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Common Mode Filter Choke,RF Isolator,Line Isolator,Noise Suppressor-You name it!

As ARRL Antenna Handbook says:

” The common-mode filter or choke may be one of the best-kept secrets…  “


As this picture shows, common mode filters/chokes are widely used in industry. Almost every power supply and modern appliance has one. But we are here talking about the one we need in our HAM radio applications. Do we need one and why?

Apart usual reason, to stop your own radiated power coming down the shield of your coax into your equipment, I personally prefer use of Common Mode Choke as Noise suppressor. Ever since I read an article from W1HIS on chokes my main goal with them is to make my station reception clean. For sure it worked wonders at my contest station as well as at many others I helped with my products.

It is very much known about these properties of CMCs but HAMs rarely use them for these purposes. To  give you complete picture just read a quote from W1HIS paper:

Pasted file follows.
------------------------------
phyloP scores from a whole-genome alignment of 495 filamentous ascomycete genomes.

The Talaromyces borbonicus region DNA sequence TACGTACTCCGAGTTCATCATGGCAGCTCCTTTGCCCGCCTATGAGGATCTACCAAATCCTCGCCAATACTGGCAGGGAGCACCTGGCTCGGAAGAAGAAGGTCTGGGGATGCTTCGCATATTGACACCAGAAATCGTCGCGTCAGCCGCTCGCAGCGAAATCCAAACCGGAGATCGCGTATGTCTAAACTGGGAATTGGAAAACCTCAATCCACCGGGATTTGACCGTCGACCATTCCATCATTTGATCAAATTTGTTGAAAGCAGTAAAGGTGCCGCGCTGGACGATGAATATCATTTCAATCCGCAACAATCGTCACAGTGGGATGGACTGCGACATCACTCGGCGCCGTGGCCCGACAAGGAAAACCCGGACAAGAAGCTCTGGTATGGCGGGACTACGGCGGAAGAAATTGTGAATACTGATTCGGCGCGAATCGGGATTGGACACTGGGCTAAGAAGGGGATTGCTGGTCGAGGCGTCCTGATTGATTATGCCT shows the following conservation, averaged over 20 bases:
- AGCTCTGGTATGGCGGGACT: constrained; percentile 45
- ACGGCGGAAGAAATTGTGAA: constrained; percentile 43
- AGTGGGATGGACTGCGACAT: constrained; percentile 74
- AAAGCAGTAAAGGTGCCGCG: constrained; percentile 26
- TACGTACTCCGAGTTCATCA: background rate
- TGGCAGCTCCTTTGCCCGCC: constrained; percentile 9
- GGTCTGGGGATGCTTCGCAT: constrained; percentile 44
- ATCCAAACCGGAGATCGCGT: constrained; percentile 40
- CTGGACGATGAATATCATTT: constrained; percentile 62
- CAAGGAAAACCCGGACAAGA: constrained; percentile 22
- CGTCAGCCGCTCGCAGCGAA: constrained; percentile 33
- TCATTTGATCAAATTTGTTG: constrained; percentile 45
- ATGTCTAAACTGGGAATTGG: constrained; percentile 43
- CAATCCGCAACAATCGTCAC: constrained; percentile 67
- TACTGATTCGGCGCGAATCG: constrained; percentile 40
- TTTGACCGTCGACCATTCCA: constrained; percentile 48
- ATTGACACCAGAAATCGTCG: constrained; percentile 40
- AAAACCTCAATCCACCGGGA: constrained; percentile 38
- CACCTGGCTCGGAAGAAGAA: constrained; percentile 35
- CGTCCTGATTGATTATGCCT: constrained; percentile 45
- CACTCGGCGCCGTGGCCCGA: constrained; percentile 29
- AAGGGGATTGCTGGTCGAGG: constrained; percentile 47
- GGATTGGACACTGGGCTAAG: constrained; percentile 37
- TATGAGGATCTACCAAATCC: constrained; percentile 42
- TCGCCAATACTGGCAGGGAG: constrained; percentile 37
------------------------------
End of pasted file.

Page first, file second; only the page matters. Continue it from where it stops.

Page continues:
In the HF hamshacks that I’ve visited, the background noise level heard on most HF bands (especially the low bands) could be reduced by more than an S-unit by means of common-mode choking.  In some cases (which I could name but won’t, to avoid embar­rassing my friends) I was able to reduce the received noise level by four or five S-units.  I reduced my own received noise level on the low bands by even more. For years I’ve been a regular participant in CW nets on the 80- and 40-m ham bands, and in SSB nets on MARS frequencies near these bands.  I hear better than anyone else in these nets.  I am often the only participant able to copy every one of the dozen or two dozen stations in a net.  Why can I hear so exceptionally well?  My receiver is nothing special, nor is my antenna; it’s a wire just 23 to 40 feet high.  Nor is my QTH very quiet.  I have a small lot in a dense suburb, just two miles from Cambridge and three miles from Boston I hear exceptionally well because I have good common-mode chokes in my antenna feedline, in the other cables connected to my radio, and also in the cables con­nected to the worst of the QRN sources in my house.


Well, I and thousands of other HAMs seen an improvement of their reception by using a Common Mode Filter / Choke in their feedlines.

73 Danny E73M / N4EXA